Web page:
Short-term versus long-term holding is a question that every investor has to work through. Often the answer will come down to a mix of personal preference, risk management choices and profit expectations, and the result will indicate what type of markets, investments and trades would be most suitable. As contract for difference (CFD) trading is still a relative newcomer to the world of financial trading instruments, whether or not they are only suitable for short-term trading is a common query.
In fact, CFDs are a powerful tool whatever trading strategy is determined and their in-built flexibility means that they are suited to both short- and longer-term trades. This might go against a certain perception that CFDs should not be used to hold a position in a market for a long time, but that is often down to the idea that interest is charged on the amount of the contract if you take a long position. Although this can be a valid point to make, and a continual maintenance charge might not seem to be a good idea on a long-term holding position, if the expense is factored into a profit calculation correctly, it can mean that it turns a successful trade.
As CFD is a leveraged product, taking a long position that turns out to be the right choice can, in fact, offer handsome profits at the end of the trade. If only 10% of the value is needed to open the position and it goes up only 1% a month that obviously adds up to 12% over a year, even without compounding of any kind. That would more that cover the interest, offer a gain of 3% of the value of the underlying asset after interest, and make 30% profit in the year on an initial investment of 10%.
This shows that long-term objectives can be facilitated through using CFDs, especially in an environment such as the current one where interest rates are low. As long as costs and all payback considerations are built into the calculations for the trade, there is no reason why it can’t make sound financial sense.
Stop loss orders
Another built-in advantage that CFDs have over other forms of derivative trading when it comes to taking longer-term positions are stop loss orders. By setting up an automated point where losses can be mitigated by closing the position, a fall back safety net can easily be put in place. Any experienced trader will know that chasing losses and holding on to a losing position in the hope of a turnaround or on the basis of a hunch can be economically fatal. By using this aspect of CFDs, the possibility of catastrophic losses can all but be ruled out.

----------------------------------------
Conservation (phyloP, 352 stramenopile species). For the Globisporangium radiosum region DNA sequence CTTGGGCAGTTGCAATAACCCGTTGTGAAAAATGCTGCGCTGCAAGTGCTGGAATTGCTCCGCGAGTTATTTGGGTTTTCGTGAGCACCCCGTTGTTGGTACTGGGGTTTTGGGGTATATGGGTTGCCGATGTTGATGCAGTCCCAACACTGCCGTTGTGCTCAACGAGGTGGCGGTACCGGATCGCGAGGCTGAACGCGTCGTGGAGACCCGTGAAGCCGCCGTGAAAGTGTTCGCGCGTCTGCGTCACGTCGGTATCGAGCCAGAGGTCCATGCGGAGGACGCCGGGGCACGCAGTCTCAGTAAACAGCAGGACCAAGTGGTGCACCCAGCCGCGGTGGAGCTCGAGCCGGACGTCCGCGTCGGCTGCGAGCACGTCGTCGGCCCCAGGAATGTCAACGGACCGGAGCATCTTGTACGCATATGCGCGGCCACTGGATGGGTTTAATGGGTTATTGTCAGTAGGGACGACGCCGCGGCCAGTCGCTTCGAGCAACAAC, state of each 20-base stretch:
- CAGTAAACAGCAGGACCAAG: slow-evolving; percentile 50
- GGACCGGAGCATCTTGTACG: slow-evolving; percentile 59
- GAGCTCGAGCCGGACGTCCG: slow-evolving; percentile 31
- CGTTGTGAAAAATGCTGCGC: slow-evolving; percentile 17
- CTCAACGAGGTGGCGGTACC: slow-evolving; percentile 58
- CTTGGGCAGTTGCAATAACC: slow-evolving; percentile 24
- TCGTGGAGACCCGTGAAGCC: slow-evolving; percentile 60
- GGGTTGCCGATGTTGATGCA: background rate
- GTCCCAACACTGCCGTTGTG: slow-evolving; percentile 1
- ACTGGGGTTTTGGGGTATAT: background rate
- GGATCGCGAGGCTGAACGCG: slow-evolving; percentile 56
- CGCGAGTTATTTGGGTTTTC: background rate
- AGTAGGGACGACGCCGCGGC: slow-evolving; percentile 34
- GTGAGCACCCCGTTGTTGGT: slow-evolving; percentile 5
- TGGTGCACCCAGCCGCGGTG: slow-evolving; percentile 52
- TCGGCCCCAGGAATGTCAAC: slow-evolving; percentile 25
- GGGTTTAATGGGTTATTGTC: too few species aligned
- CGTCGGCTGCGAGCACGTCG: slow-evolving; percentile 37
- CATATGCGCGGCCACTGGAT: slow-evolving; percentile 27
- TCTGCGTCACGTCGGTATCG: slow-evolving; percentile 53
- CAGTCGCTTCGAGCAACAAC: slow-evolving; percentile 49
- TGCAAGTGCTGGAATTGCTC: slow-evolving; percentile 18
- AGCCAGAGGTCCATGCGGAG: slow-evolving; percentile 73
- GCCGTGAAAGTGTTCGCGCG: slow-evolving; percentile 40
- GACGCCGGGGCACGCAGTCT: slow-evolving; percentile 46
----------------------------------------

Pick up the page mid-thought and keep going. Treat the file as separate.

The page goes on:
Short term and long-term traders usually have a very different outlook to each other and will consequently use different trading methodologies. Looking for trends over longer periods is quite a separate discipline than riding the shorter-term waves that might occur over a day, hours, minutes or even seconds. Although many CFD traders tend to be of the ‘hands-on’ variety and are therefore drawn towards the fast pace markets with quick turnarounds, this doesn’t mean that consideration for a longer-term position can’t also have its own part to play.
Technical analysis is well suited to interpreting data related to short-term influencing factors, whereas fundamental analysis methods have been tried and tested for success in making longer-term investments. A short-term trader will also give more importance to other forms of analysis and data gathering such as a news-based approach.
CFDs offer a great deal of flexibility in everything from the wide range of markets available, the underlying assets that can be used as a basis for trade, the number of platforms and brokers there to be used, and the fact that as a leveraged product, getting started can be far easier than with other forms of trading.
Although many active traders will be looking for short-term opportunities and will not need to pay too much attention to calculating profits against offsetting interest charges, that doesn’t mean that longer-term positions are at odds with the concept of CFDs. The risk/reward ratio, trading capital and time and effort that a trader is able to put into the project all factor into which markets will be best suited and what length of positions could be feasibly profitable. As everyone will have different circumstances and a unique mix of options available to them, it is impossible to answer the question ‘is long-term trading suited for CFDs’ with a one size fits all response.